How to Buy New Farm Equipment | Pitt & Moore, Lawyers in Nelson
How to Buy New Farm Equipment
It’s always an exciting moment when you get a shiny new piece of equipment for the farm. Whether it’s a tractor, quad bike or combine harvester you expect your new beast will work as described to do the job. But what happens when it doesn’t?
Like most of us, you could easily assume that if it breaks down when it’s only relatively new then you’re covered in the same way you are if you buy a new TV or a car or a mower – by the Consumer Guarantees Act (CGA). When I walk out of a store with my new gadget I’m incredibly relaxed that I don’t have to comb the small print of a deal because I know the CGA protects my purchase.
Unfortunately, the CGA is unlikely to cover purchases of farm machinery/equipment purchased for the business that is your farm. The Sale of Goods Act 1908 may provide you with some protection – but given that it’s over 100 years old, out of date and can be very easily contracted out of, you certainly shouldn’t rely on this. The protection (if any) that you will receive for your purchase will most likely be governed by the contract of sale itself. In many cases that will take the form of a standard set of terms and conditions that are provided somewhere in the store, on a website or in the pages and pages of documentation that are provided to you at the time of purchase. So for these purchases of farm machinery and equipment the small print in the contract can have a very big impact.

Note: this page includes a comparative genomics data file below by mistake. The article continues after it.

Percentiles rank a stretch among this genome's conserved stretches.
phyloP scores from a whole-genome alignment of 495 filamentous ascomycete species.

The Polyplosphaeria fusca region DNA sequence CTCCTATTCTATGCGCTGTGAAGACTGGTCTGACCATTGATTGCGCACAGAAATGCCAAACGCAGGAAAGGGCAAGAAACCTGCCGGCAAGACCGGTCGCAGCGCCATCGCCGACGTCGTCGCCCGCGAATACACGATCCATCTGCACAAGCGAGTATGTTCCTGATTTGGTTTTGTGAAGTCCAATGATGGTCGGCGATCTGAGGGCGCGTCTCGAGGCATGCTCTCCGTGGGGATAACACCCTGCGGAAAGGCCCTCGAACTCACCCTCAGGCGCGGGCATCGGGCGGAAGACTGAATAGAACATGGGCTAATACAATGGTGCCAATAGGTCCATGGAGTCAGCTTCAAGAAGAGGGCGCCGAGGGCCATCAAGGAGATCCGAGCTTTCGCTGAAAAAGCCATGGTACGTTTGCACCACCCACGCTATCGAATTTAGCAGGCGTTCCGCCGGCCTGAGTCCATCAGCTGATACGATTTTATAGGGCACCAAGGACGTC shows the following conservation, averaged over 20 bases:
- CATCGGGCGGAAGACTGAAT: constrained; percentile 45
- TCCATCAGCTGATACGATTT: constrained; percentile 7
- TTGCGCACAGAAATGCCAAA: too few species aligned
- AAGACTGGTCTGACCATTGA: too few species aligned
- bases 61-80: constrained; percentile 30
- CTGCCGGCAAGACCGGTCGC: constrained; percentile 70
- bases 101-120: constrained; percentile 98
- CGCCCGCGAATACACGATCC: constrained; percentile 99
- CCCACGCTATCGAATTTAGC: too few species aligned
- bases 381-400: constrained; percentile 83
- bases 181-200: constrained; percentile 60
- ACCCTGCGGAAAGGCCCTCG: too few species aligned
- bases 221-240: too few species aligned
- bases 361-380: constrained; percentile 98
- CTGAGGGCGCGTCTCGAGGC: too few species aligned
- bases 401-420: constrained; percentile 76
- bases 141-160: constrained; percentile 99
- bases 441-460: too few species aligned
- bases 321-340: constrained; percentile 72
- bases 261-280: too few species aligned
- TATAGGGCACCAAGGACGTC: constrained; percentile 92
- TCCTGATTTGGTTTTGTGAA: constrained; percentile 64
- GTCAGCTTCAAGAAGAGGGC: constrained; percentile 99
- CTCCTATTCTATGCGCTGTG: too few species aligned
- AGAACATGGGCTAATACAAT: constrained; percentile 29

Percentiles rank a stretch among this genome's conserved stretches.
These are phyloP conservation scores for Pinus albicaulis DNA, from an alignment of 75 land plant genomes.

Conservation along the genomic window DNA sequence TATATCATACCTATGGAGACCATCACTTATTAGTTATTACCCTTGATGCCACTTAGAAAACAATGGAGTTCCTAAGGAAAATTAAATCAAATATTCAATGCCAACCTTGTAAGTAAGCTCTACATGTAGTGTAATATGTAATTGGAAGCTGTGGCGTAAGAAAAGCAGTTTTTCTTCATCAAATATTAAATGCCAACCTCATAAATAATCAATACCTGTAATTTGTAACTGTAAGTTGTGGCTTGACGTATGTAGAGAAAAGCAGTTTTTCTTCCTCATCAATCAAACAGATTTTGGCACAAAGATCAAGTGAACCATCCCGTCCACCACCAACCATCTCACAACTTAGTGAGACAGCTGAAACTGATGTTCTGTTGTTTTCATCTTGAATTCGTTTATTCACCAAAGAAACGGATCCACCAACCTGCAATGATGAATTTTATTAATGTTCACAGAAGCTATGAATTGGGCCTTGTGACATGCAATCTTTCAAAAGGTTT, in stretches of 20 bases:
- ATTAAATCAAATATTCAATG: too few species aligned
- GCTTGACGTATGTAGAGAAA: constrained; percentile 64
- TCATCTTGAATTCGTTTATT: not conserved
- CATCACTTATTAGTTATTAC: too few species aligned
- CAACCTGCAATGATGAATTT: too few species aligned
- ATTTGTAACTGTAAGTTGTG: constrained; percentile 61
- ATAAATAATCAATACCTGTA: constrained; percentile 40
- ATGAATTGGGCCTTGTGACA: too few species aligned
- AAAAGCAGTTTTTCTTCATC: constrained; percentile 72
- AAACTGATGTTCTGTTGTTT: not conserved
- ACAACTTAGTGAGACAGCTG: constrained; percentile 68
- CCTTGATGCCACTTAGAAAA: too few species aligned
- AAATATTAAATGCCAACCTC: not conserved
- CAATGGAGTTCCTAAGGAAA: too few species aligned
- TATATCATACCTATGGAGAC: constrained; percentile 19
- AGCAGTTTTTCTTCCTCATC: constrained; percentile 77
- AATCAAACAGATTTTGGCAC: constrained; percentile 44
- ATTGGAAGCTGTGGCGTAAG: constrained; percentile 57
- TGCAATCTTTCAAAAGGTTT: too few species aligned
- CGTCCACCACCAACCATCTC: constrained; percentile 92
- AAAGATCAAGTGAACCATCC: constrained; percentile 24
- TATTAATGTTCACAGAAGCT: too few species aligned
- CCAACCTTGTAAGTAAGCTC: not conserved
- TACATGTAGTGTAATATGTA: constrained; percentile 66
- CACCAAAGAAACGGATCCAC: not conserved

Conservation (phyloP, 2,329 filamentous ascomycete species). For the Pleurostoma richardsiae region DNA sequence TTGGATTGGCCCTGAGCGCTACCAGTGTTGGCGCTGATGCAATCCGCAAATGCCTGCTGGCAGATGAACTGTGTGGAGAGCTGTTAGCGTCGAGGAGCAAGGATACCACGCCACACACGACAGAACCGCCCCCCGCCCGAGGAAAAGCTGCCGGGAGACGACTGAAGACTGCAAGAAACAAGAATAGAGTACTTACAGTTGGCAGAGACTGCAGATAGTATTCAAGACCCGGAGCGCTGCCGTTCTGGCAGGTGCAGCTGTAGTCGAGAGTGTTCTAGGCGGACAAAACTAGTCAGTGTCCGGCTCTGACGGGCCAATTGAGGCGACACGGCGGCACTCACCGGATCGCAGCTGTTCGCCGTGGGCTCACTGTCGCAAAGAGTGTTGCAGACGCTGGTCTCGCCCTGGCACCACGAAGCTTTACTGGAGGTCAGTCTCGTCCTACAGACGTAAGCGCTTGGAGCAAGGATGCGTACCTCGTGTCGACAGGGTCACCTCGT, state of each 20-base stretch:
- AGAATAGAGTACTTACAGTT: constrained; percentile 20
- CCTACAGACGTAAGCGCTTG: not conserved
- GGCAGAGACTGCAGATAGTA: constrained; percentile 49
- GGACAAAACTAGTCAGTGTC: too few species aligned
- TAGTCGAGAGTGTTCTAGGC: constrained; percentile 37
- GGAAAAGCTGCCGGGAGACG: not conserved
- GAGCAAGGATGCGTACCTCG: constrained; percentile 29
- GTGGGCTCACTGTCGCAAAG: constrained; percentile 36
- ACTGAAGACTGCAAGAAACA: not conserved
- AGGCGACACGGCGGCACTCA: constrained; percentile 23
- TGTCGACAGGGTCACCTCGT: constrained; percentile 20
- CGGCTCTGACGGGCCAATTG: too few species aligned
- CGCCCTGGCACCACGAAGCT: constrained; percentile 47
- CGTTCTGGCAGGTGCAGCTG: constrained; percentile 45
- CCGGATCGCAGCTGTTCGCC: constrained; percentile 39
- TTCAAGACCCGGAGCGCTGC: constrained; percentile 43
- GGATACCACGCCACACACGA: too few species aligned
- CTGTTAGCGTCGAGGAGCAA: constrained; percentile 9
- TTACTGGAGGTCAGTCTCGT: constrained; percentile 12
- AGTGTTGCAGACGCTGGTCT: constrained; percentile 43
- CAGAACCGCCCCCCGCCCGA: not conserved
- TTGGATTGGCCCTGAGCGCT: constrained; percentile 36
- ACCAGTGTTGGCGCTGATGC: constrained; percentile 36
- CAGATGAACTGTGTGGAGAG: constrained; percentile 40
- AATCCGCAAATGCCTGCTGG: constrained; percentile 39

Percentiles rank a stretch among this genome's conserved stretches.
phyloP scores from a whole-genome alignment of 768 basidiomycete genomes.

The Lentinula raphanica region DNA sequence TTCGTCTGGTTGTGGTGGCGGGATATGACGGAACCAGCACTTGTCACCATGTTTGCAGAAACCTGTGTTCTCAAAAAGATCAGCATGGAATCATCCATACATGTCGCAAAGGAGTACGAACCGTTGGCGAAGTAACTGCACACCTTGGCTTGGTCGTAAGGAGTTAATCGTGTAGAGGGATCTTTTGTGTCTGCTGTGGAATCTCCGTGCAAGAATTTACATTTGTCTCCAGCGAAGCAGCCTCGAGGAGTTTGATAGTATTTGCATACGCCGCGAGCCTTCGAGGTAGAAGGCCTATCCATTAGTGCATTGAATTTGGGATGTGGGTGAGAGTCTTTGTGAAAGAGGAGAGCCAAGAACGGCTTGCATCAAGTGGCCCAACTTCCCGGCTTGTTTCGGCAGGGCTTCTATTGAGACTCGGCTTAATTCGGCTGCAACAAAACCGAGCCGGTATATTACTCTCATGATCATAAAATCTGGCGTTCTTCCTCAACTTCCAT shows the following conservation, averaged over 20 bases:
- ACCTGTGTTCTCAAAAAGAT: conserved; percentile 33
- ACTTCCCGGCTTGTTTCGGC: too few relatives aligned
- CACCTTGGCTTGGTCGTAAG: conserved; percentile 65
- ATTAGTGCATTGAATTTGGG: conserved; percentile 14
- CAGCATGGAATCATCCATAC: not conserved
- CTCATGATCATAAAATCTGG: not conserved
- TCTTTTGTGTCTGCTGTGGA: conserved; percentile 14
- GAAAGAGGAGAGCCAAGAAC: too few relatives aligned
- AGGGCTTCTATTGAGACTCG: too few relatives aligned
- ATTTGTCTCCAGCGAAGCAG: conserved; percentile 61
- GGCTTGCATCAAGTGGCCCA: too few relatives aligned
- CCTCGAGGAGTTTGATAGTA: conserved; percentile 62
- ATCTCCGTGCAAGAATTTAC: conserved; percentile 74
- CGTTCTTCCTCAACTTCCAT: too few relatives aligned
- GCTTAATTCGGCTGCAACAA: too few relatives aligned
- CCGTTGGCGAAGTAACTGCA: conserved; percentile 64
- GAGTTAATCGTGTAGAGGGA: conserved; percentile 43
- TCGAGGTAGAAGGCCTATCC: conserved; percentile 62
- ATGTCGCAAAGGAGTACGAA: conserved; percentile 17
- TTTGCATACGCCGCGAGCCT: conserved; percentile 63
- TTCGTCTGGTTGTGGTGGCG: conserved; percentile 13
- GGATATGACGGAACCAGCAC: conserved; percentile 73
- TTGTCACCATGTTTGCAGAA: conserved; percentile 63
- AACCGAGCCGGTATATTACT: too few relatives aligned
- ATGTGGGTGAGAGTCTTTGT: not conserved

Some farm suppliers have their own standard terms of trade that pass the onus for defective goods from them back to the manufacturer (who may well be overseas and therefore very hard for you to chase) – so they don’t personally stand behind the goods they sell at all. Some retailers use language contracting them out of warranties that is as strong as ‘excluded to the fullest extent that it is lawful to do so’. The wording of the small print is therefore vital if you’re making a large equipment or machinery purchase.
Okay, so now I’ve got you checking the small print, but what else can you do to protect yourself?
I recommend you ask what happens if something goes wrong and clarify who you’d deal with and what they’d do. If a retailer isn’t prepared to stand behind the farm machinery and equipment at least you know and can make a choice with your eyes wide open.
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Disclaimer: This article should not be used as a substitute for legal advice tailored for your specific circumstances.